As we reported in this blog on April 27, the Ohio Senate was considering Senate Bill 238, sponsored by Senator Seitz (R-Cincinnati) proposing to preclude workers’ compensation coverage to those workers unable to establish U.S. citizenship. It is with great regret that we report that on May 27, the Senate, by a vote of 21-12, passed this bill. However, the bill has yet to be acted upon by the Ohio House. As both the Ohio House and Senate are in summer recess, the House will not take up the bill before Fall, 2010.
Many groups opposed this bill, including the Ohio Bureau of Workers’ Compensation and the Ohio Latino Affairs Commission. Testimony submitted to the Senate Insurance Committee cited a Pew Hispanic Center study that estimated that only 1.1% of all Ohio’s workforce is undocumented. Thus, there exists no proof that undocumented workers are “raiding” the Ohio Workers’ Compensation system with claims where such workers make up such a small percentage of all workers in the state. In addition, this bill would give an incentive to employers to avoid determining the immigration status of a potential employee. Where such employee is injured, the employer could then invoke Senate Bill 238 and avoid liability of even the most serious injuries. Thus, this bill does the opposite of its purported intent: to encourage employers to hire undocumented workers.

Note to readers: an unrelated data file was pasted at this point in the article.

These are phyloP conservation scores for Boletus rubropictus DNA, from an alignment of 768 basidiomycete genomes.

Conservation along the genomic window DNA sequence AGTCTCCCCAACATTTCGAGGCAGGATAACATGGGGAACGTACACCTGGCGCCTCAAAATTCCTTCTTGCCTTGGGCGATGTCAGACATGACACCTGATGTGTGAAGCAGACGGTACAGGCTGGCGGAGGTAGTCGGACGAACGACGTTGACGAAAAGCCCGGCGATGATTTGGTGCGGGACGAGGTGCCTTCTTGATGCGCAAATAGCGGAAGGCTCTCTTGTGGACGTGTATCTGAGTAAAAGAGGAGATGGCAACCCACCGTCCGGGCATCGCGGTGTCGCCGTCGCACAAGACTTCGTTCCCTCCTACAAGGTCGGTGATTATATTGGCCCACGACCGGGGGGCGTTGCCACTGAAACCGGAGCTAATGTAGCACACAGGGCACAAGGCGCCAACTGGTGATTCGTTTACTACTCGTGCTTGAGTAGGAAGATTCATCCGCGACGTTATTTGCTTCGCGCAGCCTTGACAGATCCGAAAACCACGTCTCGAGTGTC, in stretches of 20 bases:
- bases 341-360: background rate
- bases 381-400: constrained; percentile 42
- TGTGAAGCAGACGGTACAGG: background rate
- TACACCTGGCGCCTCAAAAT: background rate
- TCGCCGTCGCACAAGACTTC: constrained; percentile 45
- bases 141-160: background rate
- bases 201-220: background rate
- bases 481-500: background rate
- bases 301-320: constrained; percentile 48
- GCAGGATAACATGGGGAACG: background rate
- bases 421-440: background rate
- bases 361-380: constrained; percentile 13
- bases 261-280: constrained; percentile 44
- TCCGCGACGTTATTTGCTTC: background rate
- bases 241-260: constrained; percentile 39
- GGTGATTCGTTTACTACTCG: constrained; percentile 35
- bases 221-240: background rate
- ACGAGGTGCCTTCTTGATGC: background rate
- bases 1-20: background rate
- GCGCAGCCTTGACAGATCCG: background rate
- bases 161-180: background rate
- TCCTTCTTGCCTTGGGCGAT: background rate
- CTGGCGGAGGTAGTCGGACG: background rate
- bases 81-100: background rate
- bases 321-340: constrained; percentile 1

The Ohio Bureau of Workers’ Compensation asserted that the bill’s requirement that all injured workers submit documentation within 28 days of filing of the claim would result in unnecessary delays in the receipt of benefits to injured Ohio workers. The Bureau argued that requiring such documentation is contrary to their of goal of providing timely medical care and compensation to injured workers.
Equal to Arizona’s illegal immigration law, this bill is mean-spirited, punishes the individual, and does nothing to address this national social concern. We trust the Ohio House will agree and reject this bill outright.